These have varying levels of research and clinical application.  In all cases, these are best approached with the support of a trained practitioner.

The Mediterranean Diet in Crohn’s Disease

In contrast to the Western diet, the Mediterranean diet is characterised by the consumption of:

  • Fruits
  • Vegetables
  • Whole grains
  • Olive oil
  • Yoghurt

Evidence suggests that this approach can prevent the onset of bacterial imbalances (dysbiosis) by supporting the presence of key bacterial species that provide anti-inflammatory benefits. 

Part of this benefit is understood to be directly related to the production of short-chain fatty acids. Such as butyric acid, a key energy source for the cells along the lining of the digestive tract.  This compound supports anti-inflammatory and immune balancing processes. 

A small study in those with Crohn’s disease following a Mediterranean diet showed a significant improvement in the microbial balance which was described as a normalisation of the gut microbiome.  [Source: Pubmed]

The amount of fibre that can be tolerated from this approach varies between patients and may need to be limited in some. 

The Specific Carbohydrate Diet in Crohn’s Disease

The Specific Carbohydrate Diet (SCD) is a dietary approach that limits the intake of certain carbohydrates in a range of foods.  They can be summarised as a grain-free and low-lactose diet that also limits the intake of processed foods and food additives. 

A reduction in both levels of Crohn’s symptoms and markers of inflammation have been seen in studies that have researched this dietary approach.  Specifically, a marker or inflammation (C-reactive protein/CRP) decreased from 70% to 20% during the 12-week study. [Source: Pubmed]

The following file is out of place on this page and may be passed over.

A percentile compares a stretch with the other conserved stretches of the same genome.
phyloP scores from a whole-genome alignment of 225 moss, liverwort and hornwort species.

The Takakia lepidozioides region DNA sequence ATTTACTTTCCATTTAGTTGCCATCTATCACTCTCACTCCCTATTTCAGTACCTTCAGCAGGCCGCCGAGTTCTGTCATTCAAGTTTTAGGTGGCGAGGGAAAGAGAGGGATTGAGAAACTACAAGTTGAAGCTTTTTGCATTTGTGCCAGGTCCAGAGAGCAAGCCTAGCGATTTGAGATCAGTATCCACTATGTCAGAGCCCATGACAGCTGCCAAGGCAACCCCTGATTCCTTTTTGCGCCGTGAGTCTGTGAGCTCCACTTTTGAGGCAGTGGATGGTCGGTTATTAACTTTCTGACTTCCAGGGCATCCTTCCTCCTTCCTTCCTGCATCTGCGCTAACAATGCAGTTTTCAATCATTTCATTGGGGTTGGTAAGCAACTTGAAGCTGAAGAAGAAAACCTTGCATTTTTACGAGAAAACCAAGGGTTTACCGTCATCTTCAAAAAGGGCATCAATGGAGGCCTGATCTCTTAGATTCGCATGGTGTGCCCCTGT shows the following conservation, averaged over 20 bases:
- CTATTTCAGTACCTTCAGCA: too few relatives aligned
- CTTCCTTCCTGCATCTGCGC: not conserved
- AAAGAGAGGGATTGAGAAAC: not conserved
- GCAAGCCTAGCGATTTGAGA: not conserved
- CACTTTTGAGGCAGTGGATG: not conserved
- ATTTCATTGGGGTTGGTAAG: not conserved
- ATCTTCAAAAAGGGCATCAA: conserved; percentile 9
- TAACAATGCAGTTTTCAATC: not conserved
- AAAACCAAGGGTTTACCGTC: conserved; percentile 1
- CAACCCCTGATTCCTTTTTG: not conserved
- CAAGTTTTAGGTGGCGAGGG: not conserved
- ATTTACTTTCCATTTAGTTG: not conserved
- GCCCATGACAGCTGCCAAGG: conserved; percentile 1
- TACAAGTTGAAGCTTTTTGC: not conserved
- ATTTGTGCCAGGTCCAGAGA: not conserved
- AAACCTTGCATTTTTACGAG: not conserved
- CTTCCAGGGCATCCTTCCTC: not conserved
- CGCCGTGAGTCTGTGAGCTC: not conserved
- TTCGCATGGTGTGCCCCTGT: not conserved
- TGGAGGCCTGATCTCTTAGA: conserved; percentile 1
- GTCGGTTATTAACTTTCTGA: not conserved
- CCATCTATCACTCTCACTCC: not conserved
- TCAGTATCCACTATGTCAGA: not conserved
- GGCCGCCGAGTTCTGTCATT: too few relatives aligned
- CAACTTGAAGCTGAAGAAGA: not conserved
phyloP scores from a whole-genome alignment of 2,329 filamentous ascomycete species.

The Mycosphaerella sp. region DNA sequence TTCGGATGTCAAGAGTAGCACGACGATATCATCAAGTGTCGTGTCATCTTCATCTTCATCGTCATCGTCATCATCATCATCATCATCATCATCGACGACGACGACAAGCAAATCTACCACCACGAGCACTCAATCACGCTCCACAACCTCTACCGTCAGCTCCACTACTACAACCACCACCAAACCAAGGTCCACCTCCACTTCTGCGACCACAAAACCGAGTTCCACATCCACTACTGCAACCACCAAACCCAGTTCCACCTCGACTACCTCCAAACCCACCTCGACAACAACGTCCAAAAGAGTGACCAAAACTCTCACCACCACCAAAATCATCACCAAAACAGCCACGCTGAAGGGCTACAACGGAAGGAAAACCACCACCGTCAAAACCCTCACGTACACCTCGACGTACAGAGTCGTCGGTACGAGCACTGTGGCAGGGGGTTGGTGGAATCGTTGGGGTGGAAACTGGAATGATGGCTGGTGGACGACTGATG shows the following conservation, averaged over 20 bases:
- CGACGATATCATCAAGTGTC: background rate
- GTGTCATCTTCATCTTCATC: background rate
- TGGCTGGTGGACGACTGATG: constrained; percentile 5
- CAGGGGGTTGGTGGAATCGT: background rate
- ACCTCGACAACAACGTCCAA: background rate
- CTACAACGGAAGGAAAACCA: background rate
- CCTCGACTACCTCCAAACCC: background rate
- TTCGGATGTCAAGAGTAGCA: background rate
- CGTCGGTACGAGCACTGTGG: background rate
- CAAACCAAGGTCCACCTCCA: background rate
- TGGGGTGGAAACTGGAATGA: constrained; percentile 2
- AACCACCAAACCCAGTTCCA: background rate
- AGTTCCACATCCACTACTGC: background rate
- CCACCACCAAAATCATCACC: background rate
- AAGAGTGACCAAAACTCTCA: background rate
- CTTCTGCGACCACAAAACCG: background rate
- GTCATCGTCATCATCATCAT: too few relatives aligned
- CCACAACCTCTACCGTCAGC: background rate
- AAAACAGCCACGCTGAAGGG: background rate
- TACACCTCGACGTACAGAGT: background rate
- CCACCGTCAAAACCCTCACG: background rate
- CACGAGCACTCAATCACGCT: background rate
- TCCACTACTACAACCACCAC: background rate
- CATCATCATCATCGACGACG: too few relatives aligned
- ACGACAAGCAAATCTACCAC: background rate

The Low FODMAP Diet in Crohn’s Disease

The low FODMAP diet has proved to be effective in the management of IBS. Particularly in those with IBS with diarrhoea. 


This diet is similar in principle to the SCD in so much as certain carbohydrates are limited.  Within the low FODMAP diet it’s the carbohydrates that are poorly absorbed in the small intestine which can lead to an increased level of fluid in the bowel which is followed by bloating and distention.

While a low FODMAP diet may be helpful for those with IBS, there is limited research into its effectiveness in Crohn’s.  However, a small study noted a small reduction in faecal calprotectin over a 6-week period.  [Source: Pubmed]

It’s important to note that due to the negative impact the long-term adherence to a low FODMAP diet has on the gut microbiome, it may not be the most beneficial approach over the long term. Particularly a reduction in the microbes that regulate the immune response [Source: Pubmed].

Gluten-free Diet in Crohn’s Disease

It is common for those with Crohn’s disease to report an improvement in symptoms when following a gluten-free diet.  One study noted this to be as high as 63%.  38.3% of the total group also reported fewer or less severe IBD flares.

It is worth noting that studies have indicated that wheat and other cereal grains may contribute to chronic inflammation and the autoimmune process.  This is understood to be via their influence on increasing intestinal permeability and initiating a pro-inflammatory response.  [Source: Pubmed]

However, while complications of IBD (e.g. fistulas or hospitalisation) do not appear to be at higher levels in those consuming gluten [Source: Pubmed] gluten consumption may impact quality of life.

Conclusion

Food plays a central role in the onset and management of digestive complaints however, few patients feel this is addressed in a meaningful way by their IBD specialists.

Along with dietary approaches, supporting the imbalances and underlying factors is an area that is partnered with dietary support.  This involves specific supplementation that is suggested to support anti-inflammation processes, improve the balance of the gut microbiome and support the healing of the gut lining. 

The combination of these areas of support is perhaps greater than the sum of their parts.